How to Mourn a Space Robot

NASA’s Cassini probe will soon plunge into Saturn, ending its 13-year mission to the ringed planet and triggering a wave of grief among scientists, engineers, and an adoring public.  

An illustration of the Cassini spacecraft cruising through space

Cassini, the spacecraft that has been orbiting Saturn for 13 years, is running out of fuel and nearing the end of its mission. Over the next few months, Cassini will dive into the space between Saturn and its rings, moving closer and closer to the planet until it eventually disintegrates in its atmosphere in September. This week, NASA released a short animation showing these final moments, set to a majestic, brassy overture.

“On its final orbit, Cassini will plunge into Saturn, fighting to keep its antenna pointed at Earth as it transmits its farewell,” a comforting voice narrates as the music swells. “In the skies of Saturn, the journey ends, as Cassini becomes part of the planet itself.”

The video prompted some emotional responses from viewers. “Someone must be cutting onions in here,” tweeted a scientist who watched with the audience gathered at Jet Propulsion Laboratory headquarters in California. “Crying about a spaceship,” said a user in Boulder, Colorado. “This is so sad ... I love you Cassini,” tweeted a user in Bogota, Colombia.

This is probably the reaction NASA was going for. Cassini is one of the most successful missions to the solar system. It delivered a probe to the surface of Titan, and discovered its lakes of liquid methane. It observed plumes of water vapor shooting out of Enceladus. And, of course, it captured stunning photos of Saturn and its rings. Its demise will elicit sadness among scientists, engineers, and space enthusiasts alike.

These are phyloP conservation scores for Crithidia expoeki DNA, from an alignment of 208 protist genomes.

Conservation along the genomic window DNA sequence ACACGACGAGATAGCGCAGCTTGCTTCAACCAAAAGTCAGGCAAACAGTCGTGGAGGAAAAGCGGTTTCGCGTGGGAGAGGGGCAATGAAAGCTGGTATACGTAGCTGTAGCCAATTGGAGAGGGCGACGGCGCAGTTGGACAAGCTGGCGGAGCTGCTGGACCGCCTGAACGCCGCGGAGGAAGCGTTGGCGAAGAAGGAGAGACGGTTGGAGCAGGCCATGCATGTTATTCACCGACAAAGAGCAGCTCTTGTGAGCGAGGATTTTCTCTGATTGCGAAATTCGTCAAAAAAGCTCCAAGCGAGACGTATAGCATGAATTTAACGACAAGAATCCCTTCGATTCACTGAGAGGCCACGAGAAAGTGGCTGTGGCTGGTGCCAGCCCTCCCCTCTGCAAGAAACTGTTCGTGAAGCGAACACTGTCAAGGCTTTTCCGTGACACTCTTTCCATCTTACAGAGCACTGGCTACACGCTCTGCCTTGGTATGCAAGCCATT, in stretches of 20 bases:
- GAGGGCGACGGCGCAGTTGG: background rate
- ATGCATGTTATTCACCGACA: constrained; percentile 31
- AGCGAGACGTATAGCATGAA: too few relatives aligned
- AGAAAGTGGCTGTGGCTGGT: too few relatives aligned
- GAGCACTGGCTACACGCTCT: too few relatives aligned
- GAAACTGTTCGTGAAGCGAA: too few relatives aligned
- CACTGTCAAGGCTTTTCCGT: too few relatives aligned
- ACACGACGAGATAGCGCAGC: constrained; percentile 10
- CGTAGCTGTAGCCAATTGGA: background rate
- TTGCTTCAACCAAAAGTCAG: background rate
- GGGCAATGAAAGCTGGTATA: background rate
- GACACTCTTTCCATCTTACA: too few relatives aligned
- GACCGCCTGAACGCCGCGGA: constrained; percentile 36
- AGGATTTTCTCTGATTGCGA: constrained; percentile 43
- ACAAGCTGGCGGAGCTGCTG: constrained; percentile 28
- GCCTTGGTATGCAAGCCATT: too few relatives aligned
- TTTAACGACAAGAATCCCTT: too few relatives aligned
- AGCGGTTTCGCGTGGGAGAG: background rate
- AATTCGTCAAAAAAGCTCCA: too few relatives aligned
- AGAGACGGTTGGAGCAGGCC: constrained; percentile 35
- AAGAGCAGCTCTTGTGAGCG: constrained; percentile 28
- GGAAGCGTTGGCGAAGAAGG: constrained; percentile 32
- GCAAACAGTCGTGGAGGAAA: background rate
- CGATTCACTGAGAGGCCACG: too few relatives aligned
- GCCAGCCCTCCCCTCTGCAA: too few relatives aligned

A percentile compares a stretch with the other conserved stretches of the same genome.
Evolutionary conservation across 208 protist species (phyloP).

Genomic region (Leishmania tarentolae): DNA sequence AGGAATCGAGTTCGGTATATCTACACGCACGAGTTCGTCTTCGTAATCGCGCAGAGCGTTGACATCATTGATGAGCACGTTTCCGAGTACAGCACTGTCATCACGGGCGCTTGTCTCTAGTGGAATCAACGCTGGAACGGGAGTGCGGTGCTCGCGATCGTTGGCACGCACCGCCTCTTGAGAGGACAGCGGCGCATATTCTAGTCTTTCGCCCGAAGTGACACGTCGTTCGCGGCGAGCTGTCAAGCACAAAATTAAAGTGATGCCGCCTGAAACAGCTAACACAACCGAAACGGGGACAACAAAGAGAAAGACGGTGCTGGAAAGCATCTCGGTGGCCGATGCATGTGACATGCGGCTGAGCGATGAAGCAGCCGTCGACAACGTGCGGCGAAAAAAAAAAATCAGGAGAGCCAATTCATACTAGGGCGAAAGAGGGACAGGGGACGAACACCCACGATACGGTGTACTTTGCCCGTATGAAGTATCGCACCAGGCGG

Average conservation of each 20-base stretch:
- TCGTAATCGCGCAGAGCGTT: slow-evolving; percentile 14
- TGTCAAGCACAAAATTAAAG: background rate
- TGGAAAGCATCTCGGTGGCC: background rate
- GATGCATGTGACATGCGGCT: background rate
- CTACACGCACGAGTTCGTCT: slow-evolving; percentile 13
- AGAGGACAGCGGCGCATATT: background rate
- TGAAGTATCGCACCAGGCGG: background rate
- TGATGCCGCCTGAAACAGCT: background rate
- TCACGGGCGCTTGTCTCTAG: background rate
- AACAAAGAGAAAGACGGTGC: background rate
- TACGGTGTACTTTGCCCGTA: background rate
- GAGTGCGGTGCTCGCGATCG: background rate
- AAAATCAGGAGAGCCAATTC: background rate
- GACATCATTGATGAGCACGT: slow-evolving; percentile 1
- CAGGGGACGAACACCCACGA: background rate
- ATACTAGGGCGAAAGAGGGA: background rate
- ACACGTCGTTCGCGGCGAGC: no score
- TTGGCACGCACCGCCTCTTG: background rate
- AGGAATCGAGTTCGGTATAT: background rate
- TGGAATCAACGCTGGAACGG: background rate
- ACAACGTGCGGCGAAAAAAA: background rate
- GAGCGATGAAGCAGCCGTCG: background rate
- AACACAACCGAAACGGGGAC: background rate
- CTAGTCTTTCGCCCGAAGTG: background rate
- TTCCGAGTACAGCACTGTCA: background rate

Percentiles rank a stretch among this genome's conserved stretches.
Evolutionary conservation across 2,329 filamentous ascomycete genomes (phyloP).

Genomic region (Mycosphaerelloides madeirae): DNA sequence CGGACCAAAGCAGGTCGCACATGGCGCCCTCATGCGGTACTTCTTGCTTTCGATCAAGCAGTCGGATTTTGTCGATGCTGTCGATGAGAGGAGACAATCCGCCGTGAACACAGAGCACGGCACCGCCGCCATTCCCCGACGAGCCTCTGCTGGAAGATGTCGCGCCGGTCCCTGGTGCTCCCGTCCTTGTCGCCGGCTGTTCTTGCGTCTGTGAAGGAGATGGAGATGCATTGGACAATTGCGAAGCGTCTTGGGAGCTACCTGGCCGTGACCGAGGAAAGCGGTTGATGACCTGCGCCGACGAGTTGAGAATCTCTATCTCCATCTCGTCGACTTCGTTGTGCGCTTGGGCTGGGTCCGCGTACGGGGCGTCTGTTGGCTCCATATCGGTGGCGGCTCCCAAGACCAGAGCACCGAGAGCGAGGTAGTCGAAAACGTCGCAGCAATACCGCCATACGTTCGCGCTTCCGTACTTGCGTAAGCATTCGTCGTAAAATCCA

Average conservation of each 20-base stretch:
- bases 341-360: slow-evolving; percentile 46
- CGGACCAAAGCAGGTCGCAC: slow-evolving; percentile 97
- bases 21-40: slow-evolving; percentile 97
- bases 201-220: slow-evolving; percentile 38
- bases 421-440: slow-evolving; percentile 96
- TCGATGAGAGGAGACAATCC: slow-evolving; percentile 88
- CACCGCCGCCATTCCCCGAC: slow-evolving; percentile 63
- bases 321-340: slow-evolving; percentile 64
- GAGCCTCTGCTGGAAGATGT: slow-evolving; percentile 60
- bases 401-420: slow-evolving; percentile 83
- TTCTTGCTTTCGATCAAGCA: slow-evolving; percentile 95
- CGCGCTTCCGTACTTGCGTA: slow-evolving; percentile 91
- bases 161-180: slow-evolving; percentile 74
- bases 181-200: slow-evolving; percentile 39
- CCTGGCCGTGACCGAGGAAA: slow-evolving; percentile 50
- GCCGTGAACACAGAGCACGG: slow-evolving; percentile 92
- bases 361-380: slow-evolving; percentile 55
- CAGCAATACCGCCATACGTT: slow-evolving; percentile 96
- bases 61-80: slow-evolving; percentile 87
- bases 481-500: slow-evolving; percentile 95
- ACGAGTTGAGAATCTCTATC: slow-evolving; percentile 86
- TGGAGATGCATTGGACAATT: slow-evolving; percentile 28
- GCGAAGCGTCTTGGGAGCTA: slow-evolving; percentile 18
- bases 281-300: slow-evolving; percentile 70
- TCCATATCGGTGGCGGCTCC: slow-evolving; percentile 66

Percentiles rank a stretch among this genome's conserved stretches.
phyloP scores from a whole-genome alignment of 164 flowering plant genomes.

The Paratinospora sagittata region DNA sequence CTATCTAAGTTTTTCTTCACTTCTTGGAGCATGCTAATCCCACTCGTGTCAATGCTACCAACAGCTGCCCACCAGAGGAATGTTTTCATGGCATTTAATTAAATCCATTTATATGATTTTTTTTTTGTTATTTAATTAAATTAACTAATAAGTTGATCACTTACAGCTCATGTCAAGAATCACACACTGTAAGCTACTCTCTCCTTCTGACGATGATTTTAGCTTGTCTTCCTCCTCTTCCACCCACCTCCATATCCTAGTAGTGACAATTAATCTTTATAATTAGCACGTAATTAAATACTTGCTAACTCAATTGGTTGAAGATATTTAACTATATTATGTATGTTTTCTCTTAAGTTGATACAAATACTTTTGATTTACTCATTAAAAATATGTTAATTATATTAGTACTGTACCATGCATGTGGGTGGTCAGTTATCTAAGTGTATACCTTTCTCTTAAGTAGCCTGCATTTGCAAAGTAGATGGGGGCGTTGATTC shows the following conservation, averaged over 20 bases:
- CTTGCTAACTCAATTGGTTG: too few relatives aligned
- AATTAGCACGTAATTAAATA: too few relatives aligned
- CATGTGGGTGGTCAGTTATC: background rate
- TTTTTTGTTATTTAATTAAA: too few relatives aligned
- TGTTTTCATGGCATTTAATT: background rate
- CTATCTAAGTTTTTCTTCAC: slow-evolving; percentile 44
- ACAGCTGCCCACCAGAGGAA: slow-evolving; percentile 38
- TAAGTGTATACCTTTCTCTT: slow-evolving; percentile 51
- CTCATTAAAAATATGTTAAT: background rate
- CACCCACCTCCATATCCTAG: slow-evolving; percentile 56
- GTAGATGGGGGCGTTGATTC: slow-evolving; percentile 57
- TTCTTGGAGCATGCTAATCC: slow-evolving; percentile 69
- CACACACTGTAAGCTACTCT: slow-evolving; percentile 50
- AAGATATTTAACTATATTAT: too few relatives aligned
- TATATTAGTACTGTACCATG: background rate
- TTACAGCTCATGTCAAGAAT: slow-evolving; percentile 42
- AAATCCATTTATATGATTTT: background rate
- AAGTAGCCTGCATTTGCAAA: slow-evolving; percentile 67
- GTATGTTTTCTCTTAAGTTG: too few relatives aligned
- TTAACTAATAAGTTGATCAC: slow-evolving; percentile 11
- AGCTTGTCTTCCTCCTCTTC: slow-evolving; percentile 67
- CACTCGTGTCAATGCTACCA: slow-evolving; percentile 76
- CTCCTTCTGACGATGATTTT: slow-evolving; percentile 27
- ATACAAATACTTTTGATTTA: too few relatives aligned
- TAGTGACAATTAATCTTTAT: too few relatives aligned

But the NASA video also taps into something that goes beyond scientific discovery or Saturn. The public mourning of Cassini serves as another example of the complicated relationship between humans and machines, and of the tendency of humans to anthropomorphize robots and care about them.

“That’s how we’re built,” said Doug Gillan, a psychology professor at North Carolina State University who studies human interaction with technology. “We have these social processes, and sometimes they get applied to non-social things.”

The anthropomorphism of machines appears to fall on a rather unsurprising spectrum: The more alive a robot seems, the more likely its behavior will trigger feelings of empathy, attachment, or protectiveness in humans, who are hardwired to respond in such ways to other social beings. Even the slightest perceived hints of life in a machine—like Cassini “fighting to keep its antenna pointed at Earth”—can cause people to see it as something other than just a collection of sensors and circuitry, and then react to it in an emotional way.

Research has shown that people can feel the same kind of empathy for robots as they do for humans. In one study, participants watched videos of a boy and several kinds of robots getting yelled at or being pushed around, and were then asked which they would save in the event of an earthquake. Their picks showed that participants felt more empathy for the boy and the robots that looked and talked like humans than for device-like robots, like a Roomba—but they felt compassion for the Roomba, too. In another study, participants were hooked up to a brain-imaging machine and shown clips of a a woman, a box, and a robotic toy dinosaur receiving affection, and then being physically abused. Participants showed more concern for the human than for the dinosaur, but their brains reacted in a similar way as they watched the dinosaur squirm and let out tiny electronic screams.